A Peek Inside: Designing a Chapbook’s Interior Layout

“Blurred Book Pages”. Photo by Caio (Creative Commons CC0 1.0) – public domain image. https://thoughtsonfantasy.com/openfannedbook/

Last week, my team met to work on the interior layout for new author Joe O’Connor’s chapbook, Why Poetry. When asked to volunteer for our desired team during our last class period, I chose this one because I thought it would be interesting to open my eyes to some of the challenges of a book’s physical production. I had no idea how many other windows would be unveiled to me as well in the short time we worked together! 

The most revolutionizing discovery proved to be my newfound ability to find and download other fonts to my computer. As a Mac user, I’m bound to their version of Microsoft Word, a program called Pages. While I like the program itself, I was always wanting for new fonts, but never knew there was a way to obtain them…for free! When our wonderful and diligent group leader, Julia Snyder, instructed us to search on dafont.com, for possible fonts in which to set O’Connor’s body text, I found hundreds of new letter styles at my fingertips. I cannot contain my excitement (and my shock that I’d never heard of this miracle before)!

I selected several serif fonts, some of which were plain enough for body text but still had a little more style than the monotonous Times New Roman every student has memorized. I also found a few that could potentially work for titles. While we opted with Robot Thin, a sans-serif font, for the main text, selected for its “open” appearance, our group did choose Angleterre Book, I font I picked, for use in the numerous titles throughout the work!

Julia then introduced us to Adobe InDesign, similar in layout to Adobe Photoshop, which I currently use in AR-330: Digital Photography and Post-Production. I liked how, by creating a Master Page, we could keep the same placement of body texts versus titles or page numbers, and the same margins on each page-in-progress, which gave the chapbook a uniform, fluid feel despite its gorgeous poems and unique covers. Laying out each page was a laborious process, but together we wrestled with the font size and copied and pasted each title and each poem to its appropriate text box.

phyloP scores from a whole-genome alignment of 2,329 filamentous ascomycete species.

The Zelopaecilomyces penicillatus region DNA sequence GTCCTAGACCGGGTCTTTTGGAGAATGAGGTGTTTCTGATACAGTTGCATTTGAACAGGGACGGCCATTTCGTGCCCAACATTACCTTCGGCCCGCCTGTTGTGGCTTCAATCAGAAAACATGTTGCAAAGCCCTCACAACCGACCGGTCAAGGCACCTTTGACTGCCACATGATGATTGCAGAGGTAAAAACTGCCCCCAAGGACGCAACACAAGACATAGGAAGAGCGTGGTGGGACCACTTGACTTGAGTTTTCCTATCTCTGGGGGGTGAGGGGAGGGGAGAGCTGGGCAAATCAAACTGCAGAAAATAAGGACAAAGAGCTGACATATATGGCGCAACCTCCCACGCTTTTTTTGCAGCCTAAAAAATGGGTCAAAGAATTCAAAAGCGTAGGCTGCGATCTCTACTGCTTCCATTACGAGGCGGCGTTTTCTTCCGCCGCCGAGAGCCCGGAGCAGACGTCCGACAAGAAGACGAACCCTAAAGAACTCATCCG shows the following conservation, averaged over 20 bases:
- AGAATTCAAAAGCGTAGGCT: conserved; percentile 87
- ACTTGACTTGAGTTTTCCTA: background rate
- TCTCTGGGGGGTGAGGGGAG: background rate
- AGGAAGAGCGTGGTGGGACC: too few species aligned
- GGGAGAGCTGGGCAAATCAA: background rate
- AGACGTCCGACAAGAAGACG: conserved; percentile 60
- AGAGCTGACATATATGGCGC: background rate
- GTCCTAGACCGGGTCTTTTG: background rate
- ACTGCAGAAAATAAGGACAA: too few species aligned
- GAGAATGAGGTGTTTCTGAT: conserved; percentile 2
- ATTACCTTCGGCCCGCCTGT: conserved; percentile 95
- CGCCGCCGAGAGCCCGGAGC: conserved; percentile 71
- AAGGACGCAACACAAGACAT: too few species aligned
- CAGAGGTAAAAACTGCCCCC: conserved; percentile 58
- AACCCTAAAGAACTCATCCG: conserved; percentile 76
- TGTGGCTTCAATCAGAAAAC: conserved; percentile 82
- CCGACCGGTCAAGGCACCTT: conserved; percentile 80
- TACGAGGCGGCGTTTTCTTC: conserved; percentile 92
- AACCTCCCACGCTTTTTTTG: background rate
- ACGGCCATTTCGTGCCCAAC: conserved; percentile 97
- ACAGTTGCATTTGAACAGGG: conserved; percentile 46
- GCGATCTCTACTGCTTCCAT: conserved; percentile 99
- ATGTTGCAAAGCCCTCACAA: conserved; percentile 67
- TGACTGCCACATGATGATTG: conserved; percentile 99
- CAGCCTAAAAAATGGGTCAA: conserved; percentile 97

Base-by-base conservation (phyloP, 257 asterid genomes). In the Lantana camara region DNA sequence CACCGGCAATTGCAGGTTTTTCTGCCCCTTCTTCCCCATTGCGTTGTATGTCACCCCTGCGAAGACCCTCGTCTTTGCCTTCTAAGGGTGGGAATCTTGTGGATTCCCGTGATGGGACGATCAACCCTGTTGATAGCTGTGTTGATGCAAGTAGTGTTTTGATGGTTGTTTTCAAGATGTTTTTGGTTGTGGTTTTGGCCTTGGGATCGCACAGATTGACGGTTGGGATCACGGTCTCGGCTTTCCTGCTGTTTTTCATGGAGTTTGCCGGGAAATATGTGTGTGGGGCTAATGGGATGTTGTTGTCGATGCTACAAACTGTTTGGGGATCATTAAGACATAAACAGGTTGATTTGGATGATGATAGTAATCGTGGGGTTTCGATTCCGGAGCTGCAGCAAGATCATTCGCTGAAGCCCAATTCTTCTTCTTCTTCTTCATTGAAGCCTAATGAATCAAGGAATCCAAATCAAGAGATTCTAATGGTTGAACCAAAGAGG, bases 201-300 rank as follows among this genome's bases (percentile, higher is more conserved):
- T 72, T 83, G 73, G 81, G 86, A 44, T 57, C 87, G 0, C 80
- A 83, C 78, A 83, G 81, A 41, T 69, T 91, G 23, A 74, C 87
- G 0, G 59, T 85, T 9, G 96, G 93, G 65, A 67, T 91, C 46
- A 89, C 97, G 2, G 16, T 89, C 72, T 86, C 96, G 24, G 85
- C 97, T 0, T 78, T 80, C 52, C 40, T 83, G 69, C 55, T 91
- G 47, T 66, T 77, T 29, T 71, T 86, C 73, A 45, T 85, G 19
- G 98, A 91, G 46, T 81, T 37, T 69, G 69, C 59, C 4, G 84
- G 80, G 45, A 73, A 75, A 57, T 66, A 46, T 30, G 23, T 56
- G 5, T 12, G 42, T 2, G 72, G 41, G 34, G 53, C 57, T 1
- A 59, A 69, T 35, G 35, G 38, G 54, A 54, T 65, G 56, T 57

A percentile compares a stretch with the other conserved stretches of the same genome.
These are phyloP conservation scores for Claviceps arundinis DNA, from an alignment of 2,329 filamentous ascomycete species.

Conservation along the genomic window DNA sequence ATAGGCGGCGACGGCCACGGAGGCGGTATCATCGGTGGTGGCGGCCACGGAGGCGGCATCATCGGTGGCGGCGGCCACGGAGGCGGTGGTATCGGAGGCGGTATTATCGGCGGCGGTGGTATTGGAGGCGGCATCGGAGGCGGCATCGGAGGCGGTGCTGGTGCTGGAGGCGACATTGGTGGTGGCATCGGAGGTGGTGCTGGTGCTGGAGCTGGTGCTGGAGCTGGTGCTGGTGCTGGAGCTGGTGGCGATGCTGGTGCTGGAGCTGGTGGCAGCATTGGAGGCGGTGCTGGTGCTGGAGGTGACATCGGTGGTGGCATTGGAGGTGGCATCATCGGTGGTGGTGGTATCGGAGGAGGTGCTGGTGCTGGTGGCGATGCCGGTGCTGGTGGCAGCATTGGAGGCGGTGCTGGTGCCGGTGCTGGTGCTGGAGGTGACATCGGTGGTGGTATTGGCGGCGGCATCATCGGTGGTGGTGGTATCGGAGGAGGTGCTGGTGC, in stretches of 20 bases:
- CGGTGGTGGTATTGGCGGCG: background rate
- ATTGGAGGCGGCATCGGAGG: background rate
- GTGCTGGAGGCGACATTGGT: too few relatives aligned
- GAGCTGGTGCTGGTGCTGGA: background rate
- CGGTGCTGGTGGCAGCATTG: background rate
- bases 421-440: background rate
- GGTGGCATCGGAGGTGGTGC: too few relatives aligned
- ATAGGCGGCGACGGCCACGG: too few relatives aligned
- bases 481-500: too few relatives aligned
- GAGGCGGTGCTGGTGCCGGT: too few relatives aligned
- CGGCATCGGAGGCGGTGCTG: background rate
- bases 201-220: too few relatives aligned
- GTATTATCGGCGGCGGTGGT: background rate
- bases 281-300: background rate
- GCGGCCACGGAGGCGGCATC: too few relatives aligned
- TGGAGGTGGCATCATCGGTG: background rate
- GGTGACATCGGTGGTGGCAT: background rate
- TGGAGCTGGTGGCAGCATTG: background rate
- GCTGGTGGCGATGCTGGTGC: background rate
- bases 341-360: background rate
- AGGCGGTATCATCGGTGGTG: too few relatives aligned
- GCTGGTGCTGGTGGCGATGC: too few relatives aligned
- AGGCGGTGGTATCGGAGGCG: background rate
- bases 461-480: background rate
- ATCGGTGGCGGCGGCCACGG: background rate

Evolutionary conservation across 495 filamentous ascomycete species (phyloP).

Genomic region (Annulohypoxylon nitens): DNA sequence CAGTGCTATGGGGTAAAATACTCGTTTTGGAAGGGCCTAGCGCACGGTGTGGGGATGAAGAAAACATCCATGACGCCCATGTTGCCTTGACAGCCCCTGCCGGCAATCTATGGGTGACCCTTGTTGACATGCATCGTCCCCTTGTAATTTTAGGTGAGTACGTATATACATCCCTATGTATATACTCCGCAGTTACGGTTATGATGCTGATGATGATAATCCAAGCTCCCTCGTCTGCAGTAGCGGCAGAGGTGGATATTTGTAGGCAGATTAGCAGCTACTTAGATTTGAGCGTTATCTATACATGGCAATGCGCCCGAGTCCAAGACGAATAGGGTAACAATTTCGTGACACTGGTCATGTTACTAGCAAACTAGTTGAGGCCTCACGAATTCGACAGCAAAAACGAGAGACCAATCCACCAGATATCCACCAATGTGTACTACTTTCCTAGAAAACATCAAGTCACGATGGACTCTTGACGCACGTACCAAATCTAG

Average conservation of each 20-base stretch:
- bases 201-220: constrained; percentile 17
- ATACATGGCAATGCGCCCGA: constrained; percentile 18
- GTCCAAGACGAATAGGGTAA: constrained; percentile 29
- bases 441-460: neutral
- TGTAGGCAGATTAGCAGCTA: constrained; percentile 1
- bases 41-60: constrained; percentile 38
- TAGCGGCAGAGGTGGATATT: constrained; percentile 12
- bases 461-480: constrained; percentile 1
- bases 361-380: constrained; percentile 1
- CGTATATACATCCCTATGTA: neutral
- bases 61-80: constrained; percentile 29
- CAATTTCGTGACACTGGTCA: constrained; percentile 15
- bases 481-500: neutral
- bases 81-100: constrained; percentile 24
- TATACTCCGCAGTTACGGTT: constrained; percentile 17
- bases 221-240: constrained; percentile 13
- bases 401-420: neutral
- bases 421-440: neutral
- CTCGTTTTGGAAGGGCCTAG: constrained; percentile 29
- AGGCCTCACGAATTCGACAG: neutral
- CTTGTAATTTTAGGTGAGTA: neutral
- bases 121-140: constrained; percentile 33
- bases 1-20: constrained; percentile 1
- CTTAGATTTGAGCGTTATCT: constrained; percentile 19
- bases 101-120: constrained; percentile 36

The most exasperating aspect hit us, coffee-less, at 8 am when we met again to finish the project. Nearly finished, we simply couldn’t adjust the print settings to allow us to print the layout we required for our mockup of the book interior. At last, we surrendered to Google, and found others had experienced the same problem; the computer program had added extra pages, and we had already designed it with a sufficient addition of blank ones. Any more, and the poems would not be printed in the proper order.  We followed online advice and were ecstatic when it printed correctly! Then we tried to find a stapler to finalize the tangible copy of our hard work…

All in all, I truly enjoyed working with the interior layout team, whose members were pleasant and hard-working. My mind has expanded in its understanding of books. I had no idea how much effort was entertained in the making of a single page!

1 thought on “A Peek Inside: Designing a Chapbook’s Interior Layout”

  1. DaFont is such a great service! I have been using the site since high school so that I can use Pokemon and Pixel fonts for Anime Club material and for making online videos! I am glad that you know how to use programs other than Microsoft Word when it comes to documents, haha. Other that PDF Escape online I always just do everything in Word, including a full magazine that I made for Intermediate Writing last year.


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